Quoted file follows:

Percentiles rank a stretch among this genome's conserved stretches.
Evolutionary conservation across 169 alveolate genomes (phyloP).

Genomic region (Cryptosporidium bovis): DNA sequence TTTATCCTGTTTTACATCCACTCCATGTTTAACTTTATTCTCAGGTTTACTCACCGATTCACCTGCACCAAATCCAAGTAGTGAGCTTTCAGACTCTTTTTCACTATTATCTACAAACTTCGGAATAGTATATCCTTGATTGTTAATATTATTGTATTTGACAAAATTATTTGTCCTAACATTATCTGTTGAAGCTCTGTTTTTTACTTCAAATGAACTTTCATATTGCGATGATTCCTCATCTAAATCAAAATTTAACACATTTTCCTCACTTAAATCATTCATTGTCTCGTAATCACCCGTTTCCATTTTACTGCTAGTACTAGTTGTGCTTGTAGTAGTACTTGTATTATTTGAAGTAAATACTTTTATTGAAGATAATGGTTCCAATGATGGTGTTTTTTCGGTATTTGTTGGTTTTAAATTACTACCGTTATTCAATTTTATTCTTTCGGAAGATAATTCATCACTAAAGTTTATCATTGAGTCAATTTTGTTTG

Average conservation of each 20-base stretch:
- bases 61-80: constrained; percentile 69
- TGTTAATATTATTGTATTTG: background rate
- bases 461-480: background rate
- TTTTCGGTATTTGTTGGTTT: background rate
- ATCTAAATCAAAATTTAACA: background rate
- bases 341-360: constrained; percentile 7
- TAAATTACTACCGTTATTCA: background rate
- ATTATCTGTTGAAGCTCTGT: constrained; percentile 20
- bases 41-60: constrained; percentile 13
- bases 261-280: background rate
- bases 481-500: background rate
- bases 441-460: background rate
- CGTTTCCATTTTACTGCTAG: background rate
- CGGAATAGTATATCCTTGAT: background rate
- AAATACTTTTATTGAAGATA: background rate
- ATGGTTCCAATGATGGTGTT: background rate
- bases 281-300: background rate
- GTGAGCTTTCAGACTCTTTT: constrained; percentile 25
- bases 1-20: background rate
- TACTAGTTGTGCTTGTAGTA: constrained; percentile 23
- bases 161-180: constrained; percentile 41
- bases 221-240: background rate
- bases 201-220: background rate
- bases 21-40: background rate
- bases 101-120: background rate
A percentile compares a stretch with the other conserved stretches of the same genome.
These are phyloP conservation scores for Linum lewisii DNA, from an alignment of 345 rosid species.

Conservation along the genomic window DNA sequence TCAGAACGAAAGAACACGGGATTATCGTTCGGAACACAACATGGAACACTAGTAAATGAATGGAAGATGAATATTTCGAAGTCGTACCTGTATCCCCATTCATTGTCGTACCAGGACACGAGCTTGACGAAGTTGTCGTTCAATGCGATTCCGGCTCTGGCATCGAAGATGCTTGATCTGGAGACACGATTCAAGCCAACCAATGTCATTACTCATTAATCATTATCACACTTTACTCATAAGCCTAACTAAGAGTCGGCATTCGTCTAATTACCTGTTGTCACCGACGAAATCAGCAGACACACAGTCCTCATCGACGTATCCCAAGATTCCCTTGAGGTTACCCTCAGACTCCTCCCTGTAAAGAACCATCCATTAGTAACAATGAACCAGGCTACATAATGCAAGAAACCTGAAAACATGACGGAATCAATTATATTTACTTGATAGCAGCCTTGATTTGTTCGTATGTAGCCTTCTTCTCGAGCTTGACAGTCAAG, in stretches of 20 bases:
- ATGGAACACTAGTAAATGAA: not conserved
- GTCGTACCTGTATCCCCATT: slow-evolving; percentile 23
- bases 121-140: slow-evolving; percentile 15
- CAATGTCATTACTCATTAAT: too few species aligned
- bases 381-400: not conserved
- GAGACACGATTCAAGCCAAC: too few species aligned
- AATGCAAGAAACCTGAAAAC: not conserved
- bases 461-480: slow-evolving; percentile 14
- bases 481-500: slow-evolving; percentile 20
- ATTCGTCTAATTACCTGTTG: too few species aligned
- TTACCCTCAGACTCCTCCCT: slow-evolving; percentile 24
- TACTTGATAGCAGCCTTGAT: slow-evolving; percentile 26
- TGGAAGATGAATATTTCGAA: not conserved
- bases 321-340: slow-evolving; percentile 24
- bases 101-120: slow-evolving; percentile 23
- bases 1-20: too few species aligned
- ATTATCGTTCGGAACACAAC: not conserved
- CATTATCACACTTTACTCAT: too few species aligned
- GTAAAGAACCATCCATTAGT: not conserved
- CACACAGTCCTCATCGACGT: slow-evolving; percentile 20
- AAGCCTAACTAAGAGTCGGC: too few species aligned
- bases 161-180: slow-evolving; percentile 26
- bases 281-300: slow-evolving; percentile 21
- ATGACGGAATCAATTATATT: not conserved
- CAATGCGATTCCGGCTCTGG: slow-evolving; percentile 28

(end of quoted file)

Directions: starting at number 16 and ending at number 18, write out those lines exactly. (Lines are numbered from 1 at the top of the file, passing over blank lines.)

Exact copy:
- bases 441-460: background rate
- CGTTTCCATTTTACTGCTAG: background rate
- CGGAATAGTATATCCTTGAT: background rate